Most of the speed issues in the US stem from the card terminals support chip, but they take longer because they first attempt a "decrypt", which fails, then it falls back to clear code.. then you add this that its being processed at the Register, not the Card Reader. the Card reader is quick, but they moved the "processing" into the POS which is slower because its converting it back into the data stream that the old mag stripe had.

In short.. crap or get off the pot.. commit to Chip and Pin or don't.. the half-assed solution is what is pissing off people.

Comment Re: Isn't that Ironic (Score 1, Informative) 46

This is commonly referred to as a test case..

Patents that are recognized in China only.. if they sue T-mobile in the US courts for a patent the US doesn't recognize then it opens the books to tons of other copy-cat law suits over similar things.. (hey.. China has a patent on sneezing.. you can't get it in the US, but we can sue to in the US for using our patent).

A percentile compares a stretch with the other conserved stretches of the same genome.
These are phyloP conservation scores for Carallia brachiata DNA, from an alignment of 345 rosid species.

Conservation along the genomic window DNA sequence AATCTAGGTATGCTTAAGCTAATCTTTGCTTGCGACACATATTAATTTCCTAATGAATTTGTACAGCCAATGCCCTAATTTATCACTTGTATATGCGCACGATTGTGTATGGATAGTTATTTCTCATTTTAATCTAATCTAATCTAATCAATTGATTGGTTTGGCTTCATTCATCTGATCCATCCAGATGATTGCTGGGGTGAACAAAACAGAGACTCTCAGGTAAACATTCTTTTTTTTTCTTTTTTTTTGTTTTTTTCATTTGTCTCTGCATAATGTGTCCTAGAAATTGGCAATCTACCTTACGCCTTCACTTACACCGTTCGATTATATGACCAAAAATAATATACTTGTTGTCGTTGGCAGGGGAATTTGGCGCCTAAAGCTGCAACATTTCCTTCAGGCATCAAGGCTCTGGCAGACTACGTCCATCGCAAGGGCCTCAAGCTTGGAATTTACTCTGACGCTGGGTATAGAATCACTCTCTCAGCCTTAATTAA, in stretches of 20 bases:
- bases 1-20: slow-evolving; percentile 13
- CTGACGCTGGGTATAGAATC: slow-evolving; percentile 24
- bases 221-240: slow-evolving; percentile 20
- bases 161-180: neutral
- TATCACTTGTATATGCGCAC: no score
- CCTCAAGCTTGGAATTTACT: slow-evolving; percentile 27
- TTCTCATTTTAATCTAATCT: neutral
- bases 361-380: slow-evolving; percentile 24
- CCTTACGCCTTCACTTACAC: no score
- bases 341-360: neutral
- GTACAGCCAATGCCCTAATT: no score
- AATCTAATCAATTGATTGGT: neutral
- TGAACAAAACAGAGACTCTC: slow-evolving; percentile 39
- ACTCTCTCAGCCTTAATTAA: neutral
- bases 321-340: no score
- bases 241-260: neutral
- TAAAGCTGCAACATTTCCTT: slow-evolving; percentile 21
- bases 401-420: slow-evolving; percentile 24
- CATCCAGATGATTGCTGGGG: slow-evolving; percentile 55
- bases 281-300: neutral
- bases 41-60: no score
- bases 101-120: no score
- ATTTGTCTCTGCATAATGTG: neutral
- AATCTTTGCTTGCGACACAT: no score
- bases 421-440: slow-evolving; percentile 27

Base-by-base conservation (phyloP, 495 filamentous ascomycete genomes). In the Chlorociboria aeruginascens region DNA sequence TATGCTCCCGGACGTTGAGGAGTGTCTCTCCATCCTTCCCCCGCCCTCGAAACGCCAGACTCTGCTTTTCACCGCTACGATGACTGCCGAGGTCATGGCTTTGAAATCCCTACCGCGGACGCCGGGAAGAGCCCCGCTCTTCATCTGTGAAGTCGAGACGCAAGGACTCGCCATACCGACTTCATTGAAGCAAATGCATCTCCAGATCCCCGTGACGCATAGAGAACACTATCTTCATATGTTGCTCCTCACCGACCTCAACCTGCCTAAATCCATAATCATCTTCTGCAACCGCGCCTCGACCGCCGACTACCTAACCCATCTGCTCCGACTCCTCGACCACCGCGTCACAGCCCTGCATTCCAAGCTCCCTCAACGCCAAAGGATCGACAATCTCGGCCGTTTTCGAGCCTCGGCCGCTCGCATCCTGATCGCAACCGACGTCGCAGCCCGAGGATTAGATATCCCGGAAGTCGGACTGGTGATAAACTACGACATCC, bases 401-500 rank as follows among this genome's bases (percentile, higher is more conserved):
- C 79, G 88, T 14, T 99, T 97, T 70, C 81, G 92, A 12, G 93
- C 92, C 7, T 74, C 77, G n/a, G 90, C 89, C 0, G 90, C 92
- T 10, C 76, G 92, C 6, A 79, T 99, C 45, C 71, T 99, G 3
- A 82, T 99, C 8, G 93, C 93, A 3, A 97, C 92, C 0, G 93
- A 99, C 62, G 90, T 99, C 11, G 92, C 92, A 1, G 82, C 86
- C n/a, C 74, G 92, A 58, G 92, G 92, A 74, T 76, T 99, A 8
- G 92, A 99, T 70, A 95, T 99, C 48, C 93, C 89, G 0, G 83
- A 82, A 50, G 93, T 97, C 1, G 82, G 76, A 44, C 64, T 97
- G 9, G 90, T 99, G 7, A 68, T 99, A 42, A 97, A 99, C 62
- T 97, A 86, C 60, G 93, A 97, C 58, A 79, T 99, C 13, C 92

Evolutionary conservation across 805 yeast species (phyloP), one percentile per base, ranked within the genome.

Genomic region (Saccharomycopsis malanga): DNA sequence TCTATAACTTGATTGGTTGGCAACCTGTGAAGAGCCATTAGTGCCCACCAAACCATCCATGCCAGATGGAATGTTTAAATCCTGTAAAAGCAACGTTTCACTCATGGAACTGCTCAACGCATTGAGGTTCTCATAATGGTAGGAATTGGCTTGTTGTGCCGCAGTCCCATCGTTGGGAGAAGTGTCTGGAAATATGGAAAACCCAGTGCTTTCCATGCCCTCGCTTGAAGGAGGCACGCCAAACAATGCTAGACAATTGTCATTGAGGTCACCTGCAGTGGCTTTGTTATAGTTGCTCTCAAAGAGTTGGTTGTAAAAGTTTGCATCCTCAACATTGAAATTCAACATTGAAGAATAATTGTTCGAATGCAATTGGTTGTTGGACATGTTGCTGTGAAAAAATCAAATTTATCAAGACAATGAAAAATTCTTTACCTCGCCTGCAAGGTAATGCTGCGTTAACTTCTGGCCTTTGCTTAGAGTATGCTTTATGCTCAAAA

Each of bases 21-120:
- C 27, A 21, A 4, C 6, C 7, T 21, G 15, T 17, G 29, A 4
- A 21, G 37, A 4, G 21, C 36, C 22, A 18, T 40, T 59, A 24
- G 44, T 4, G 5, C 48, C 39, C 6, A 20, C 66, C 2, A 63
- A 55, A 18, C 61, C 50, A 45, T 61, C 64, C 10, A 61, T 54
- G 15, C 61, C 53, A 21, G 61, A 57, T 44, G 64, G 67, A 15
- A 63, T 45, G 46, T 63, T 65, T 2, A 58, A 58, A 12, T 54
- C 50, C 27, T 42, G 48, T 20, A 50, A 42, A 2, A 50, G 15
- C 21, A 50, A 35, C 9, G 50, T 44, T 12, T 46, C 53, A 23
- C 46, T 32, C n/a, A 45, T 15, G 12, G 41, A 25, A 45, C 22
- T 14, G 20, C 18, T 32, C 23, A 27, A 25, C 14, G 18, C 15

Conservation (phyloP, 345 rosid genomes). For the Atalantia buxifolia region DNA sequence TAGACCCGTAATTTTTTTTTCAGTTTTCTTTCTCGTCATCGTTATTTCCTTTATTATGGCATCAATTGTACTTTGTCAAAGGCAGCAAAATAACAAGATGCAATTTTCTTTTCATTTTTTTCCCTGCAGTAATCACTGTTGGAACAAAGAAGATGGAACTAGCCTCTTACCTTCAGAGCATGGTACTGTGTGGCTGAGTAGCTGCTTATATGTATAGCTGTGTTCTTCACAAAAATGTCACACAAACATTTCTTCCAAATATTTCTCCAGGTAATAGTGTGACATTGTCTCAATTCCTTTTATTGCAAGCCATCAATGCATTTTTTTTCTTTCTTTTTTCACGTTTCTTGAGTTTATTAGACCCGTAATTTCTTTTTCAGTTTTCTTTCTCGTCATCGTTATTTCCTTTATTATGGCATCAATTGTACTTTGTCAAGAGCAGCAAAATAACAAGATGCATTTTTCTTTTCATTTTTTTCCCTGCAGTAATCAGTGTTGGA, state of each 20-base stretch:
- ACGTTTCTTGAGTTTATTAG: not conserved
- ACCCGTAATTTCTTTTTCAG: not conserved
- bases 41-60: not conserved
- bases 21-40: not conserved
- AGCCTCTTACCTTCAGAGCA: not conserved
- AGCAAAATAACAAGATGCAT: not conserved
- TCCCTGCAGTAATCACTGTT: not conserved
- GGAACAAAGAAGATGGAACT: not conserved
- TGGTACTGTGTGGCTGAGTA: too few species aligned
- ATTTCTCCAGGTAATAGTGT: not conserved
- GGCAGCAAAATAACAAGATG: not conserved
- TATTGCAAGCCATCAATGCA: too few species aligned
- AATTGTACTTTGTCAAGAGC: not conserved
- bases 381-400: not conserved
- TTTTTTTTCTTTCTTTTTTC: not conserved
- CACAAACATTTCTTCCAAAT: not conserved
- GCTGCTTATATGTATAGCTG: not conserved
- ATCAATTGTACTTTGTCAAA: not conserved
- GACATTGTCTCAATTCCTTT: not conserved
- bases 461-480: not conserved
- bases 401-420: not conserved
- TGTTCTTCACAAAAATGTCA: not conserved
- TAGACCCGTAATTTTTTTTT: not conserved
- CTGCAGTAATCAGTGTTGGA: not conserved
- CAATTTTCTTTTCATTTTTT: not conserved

Comment Re:Crazy talk (Score 1) 343

I highly doubt they talk to real people.. I think the people they talk with are the ones that reinforce their beliefs, not both sides.. But they don't... its purely a numbers game to them.. ("Lets see, the people that are all in favour for surveillance are also big gun enthusiasts.. and the NRA can fund me (plus those that are wealthy in that same camp".. so I will kis.. errr.. I mean "support their position as it happens to coincide with my beliefs".)

I work in government and I can't tell you the number of times I've spoken with people that have never even READ the bills they "support".

Comment Re:Sigh (Score 1) 519

But that's just the thing.. what he said is not stupid.. At best its poor timing, and at worst, he needed to frame it and put a different spin on it so people understand what he means.